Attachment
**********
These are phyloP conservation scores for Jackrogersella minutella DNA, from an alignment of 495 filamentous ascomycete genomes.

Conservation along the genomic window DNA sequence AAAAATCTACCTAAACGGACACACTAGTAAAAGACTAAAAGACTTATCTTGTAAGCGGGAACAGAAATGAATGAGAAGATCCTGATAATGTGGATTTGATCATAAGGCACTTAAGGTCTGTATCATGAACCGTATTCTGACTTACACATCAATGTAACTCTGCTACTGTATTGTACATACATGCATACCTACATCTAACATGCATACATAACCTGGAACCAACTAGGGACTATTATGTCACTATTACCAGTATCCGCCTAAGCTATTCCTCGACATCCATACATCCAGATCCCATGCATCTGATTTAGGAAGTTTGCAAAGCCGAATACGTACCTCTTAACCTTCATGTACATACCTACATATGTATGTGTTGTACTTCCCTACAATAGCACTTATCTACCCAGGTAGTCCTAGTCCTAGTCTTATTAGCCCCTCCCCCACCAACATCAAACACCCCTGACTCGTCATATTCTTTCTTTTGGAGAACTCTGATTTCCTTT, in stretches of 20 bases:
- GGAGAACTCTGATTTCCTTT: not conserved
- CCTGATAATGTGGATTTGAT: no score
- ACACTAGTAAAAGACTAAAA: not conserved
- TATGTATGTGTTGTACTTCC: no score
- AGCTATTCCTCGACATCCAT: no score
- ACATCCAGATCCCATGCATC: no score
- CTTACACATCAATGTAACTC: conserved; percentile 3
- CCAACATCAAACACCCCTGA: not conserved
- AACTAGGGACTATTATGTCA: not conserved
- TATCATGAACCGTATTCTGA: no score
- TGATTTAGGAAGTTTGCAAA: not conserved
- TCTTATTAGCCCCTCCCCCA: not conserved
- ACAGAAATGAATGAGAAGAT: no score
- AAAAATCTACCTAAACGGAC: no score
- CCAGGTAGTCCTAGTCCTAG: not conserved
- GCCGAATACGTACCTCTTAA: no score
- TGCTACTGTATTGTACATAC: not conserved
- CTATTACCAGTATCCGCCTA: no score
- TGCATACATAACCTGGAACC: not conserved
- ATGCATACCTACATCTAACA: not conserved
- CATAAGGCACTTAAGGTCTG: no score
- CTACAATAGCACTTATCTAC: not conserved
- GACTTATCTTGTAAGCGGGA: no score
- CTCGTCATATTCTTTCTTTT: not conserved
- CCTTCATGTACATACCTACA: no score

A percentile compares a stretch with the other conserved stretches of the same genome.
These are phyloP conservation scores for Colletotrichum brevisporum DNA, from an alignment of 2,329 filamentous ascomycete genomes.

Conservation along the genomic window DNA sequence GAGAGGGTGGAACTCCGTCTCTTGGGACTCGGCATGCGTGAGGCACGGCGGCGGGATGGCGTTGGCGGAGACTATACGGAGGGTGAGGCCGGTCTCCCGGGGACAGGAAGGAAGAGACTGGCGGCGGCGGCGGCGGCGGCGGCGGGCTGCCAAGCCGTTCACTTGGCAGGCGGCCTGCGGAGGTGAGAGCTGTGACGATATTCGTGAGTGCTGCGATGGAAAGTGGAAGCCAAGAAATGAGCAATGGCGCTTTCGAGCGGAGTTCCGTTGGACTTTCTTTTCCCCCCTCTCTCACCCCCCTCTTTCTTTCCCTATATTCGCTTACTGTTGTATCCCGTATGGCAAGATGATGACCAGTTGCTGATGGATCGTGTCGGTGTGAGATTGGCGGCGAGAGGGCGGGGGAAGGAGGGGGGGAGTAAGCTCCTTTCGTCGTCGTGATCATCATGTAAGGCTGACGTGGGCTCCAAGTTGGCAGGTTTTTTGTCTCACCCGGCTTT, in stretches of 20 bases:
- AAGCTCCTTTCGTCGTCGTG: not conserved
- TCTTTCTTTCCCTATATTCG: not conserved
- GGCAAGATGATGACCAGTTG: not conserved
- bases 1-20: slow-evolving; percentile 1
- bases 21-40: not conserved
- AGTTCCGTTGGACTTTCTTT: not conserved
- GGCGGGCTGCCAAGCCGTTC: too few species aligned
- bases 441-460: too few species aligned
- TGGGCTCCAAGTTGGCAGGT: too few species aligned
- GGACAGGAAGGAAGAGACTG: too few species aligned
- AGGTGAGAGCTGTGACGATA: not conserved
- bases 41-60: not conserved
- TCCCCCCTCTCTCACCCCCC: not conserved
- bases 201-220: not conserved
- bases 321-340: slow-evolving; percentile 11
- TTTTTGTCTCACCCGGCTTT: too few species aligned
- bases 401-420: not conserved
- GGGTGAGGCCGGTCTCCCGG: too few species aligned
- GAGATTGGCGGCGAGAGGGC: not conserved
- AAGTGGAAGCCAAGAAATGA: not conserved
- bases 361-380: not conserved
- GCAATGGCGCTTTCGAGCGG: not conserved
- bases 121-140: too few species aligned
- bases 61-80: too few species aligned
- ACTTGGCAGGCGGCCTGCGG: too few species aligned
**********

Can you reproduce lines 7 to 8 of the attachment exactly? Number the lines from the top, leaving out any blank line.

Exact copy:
- AGCTATTCCTCGACATCCAT: no score
- ACATCCAGATCCCATGCATC: no score